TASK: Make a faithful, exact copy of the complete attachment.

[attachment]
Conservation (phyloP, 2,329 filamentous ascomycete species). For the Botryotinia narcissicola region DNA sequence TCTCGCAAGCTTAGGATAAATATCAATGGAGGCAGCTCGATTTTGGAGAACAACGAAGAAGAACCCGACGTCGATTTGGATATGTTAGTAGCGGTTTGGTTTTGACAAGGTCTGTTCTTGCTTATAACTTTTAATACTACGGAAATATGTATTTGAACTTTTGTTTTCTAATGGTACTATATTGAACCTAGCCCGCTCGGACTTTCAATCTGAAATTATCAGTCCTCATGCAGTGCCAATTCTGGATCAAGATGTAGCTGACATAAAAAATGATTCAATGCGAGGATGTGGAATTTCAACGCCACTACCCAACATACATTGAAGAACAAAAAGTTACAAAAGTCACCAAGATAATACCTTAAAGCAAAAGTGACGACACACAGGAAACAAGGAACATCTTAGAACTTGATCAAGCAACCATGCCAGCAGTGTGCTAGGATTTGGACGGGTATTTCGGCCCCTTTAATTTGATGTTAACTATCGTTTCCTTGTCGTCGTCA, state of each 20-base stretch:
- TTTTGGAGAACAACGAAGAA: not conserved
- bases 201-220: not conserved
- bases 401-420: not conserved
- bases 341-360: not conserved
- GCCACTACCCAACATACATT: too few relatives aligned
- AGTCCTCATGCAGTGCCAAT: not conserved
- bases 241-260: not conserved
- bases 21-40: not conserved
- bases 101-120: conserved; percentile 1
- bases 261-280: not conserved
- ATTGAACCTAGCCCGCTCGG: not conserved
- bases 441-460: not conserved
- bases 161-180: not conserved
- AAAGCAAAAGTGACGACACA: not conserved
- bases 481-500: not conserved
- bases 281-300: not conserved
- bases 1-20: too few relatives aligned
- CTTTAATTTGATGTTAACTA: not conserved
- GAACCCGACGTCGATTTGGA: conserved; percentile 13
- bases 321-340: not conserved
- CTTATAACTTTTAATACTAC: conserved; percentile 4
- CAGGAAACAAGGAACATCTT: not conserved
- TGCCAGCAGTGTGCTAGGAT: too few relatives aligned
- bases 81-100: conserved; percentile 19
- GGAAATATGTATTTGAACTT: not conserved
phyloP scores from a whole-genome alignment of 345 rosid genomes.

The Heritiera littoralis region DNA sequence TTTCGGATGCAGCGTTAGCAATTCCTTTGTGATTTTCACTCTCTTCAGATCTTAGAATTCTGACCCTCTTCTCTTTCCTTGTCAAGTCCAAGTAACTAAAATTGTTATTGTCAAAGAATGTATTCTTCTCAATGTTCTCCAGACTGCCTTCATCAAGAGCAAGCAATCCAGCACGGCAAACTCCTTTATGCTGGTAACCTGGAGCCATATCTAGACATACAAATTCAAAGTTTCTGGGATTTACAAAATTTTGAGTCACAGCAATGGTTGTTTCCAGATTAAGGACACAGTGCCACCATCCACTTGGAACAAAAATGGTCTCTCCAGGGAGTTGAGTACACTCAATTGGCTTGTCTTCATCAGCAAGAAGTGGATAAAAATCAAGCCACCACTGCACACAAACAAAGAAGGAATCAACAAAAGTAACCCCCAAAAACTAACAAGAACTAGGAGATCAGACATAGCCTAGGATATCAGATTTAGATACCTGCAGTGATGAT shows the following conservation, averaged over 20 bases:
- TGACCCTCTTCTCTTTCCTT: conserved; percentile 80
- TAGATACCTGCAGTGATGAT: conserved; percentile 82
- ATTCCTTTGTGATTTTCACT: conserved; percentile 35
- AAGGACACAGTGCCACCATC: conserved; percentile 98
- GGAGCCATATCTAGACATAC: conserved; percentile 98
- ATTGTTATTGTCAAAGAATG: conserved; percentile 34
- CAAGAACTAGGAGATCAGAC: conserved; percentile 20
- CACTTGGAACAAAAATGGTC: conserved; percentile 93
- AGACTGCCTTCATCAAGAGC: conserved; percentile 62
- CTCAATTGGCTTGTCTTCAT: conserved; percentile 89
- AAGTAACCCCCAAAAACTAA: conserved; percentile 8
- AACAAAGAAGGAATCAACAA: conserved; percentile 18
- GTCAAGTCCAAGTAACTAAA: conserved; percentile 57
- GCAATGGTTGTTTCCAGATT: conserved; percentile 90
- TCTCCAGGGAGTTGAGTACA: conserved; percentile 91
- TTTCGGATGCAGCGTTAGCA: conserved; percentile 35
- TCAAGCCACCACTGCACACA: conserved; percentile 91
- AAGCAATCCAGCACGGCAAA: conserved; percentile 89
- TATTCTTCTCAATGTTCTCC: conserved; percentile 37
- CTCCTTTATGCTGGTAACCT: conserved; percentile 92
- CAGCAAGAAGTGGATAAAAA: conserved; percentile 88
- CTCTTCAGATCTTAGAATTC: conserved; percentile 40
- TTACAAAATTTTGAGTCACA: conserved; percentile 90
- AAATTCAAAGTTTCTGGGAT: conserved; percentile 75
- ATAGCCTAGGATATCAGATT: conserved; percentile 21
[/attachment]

Conservation (phyloP, 2,329 filamentous ascomycete species). For the Botryotinia narcissicola region DNA sequence TCTCGCAAGCTTAGGATAAATATCAATGGAGGCAGCTCGATTTTGGAGAACAACGAAGAAGAACCCGACGTCGATTTGGATATGTTAGTAGCGGTTTGGTTTTGACAAGGTCTGTTCTTGCTTATAACTTTTAATACTACGGAAATATGTATTTGAACTTTTGTTTTCTAATGGTACTATATTGAACCTAGCCCGCTCGGACTTTCAATCTGAAATTATCAGTCCTCATGCAGTGCCAATTCTGGATCAAGATGTAGCTGACATAAAAAATGATTCAATGCGAGGATGTGGAATTTCAACGCCACTACCCAACATACATTGAAGAACAAAAAGTTACAAAAGTCACCAAGATAATACCTTAAAGCAAAAGTGACGACACACAGGAAACAAGGAACATCTTAGAACTTGATCAAGCAACCATGCCAGCAGTGTGCTAGGATTTGGACGGGTATTTCGGCCCCTTTAATTTGATGTTAACTATCGTTTCCTTGTCGTCGTCA, state of each 20-base stretch:
- TTTTGGAGAACAACGAAGAA: not conserved
- bases 201-220: not conserved
- bases 401-420: not conserved
- bases 341-360: not conserved
- GCCACTACCCAACATACATT: too few relatives aligned
- AGTCCTCATGCAGTGCCAAT: not conserved
- bases 241-260: not conserved
- bases 21-40: not conserved
- bases 101-120: conserved; percentile 1
- bases 261-280: not conserved
- ATTGAACCTAGCCCGCTCGG: not conserved
- bases 441-460: not conserved
- bases 161-180: not conserved
- AAAGCAAAAGTGACGACACA: not conserved
- bases 481-500: not conserved
- bases 281-300: not conserved
- bases 1-20: too few relatives aligned
- CTTTAATTTGATGTTAACTA: not conserved
- GAACCCGACGTCGATTTGGA: conserved; percentile 13
- bases 321-340: not conserved
- CTTATAACTTTTAATACTAC: conserved; percentile 4
- CAGGAAACAAGGAACATCTT: not conserved
- TGCCAGCAGTGTGCTAGGAT: too few relatives aligned
- bases 81-100: conserved; percentile 19
- GGAAATATGTATTTGAACTT: not conserved
phyloP scores from a whole-genome alignment of 345 rosid genomes.

The Heritiera littoralis region DNA sequence TTTCGGATGCAGCGTTAGCAATTCCTTTGTGATTTTCACTCTCTTCAGATCTTAGAATTCTGACCCTCTTCTCTTTCCTTGTCAAGTCCAAGTAACTAAAATTGTTATTGTCAAAGAATGTATTCTTCTCAATGTTCTCCAGACTGCCTTCATCAAGAGCAAGCAATCCAGCACGGCAAACTCCTTTATGCTGGTAACCTGGAGCCATATCTAGACATACAAATTCAAAGTTTCTGGGATTTACAAAATTTTGAGTCACAGCAATGGTTGTTTCCAGATTAAGGACACAGTGCCACCATCCACTTGGAACAAAAATGGTCTCTCCAGGGAGTTGAGTACACTCAATTGGCTTGTCTTCATCAGCAAGAAGTGGATAAAAATCAAGCCACCACTGCACACAAACAAAGAAGGAATCAACAAAAGTAACCCCCAAAAACTAACAAGAACTAGGAGATCAGACATAGCCTAGGATATCAGATTTAGATACCTGCAGTGATGAT shows the following conservation, averaged over 20 bases:
- TGACCCTCTTCTCTTTCCTT: conserved; percentile 80
- TAGATACCTGCAGTGATGAT: conserved; percentile 82
- ATTCCTTTGTGATTTTCACT: conserved; percentile 35
- AAGGACACAGTGCCACCATC: conserved; percentile 98
- GGAGCCATATCTAGACATAC: conserved; percentile 98
- ATTGTTATTGTCAAAGAATG: conserved; percentile 34
- CAAGAACTAGGAGATCAGAC: conserved; percentile 20
- CACTTGGAACAAAAATGGTC: conserved; percentile 93
- AGACTGCCTTCATCAAGAGC: conserved; percentile 62
- CTCAATTGGCTTGTCTTCAT: conserved; percentile 89
- AAGTAACCCCCAAAAACTAA: conserved; percentile 8
- AACAAAGAAGGAATCAACAA: conserved; percentile 18
- GTCAAGTCCAAGTAACTAAA: conserved; percentile 57
- GCAATGGTTGTTTCCAGATT: conserved; percentile 90
- TCTCCAGGGAGTTGAGTACA: conserved; percentile 91
- TTTCGGATGCAGCGTTAGCA: conserved; percentile 35
- TCAAGCCACCACTGCACACA: conserved; percentile 91
- AAGCAATCCAGCACGGCAAA: conserved; percentile 89
- TATTCTTCTCAATGTTCTCC: conserved; percentile 37
- CTCCTTTATGCTGGTAACCT: conserved; percentile 92
- CAGCAAGAAGTGGATAAAAA: conserved; percentile 88
- CTCTTCAGATCTTAGAATTC: conserved; percentile 40
- TTACAAAATTTTGAGTCACA: conserved; percentile 90
- AAATTCAAAGTTTCTGGGAT: conserved; percentile 75
- ATAGCCTAGGATATCAGATT: conserved; percentile 21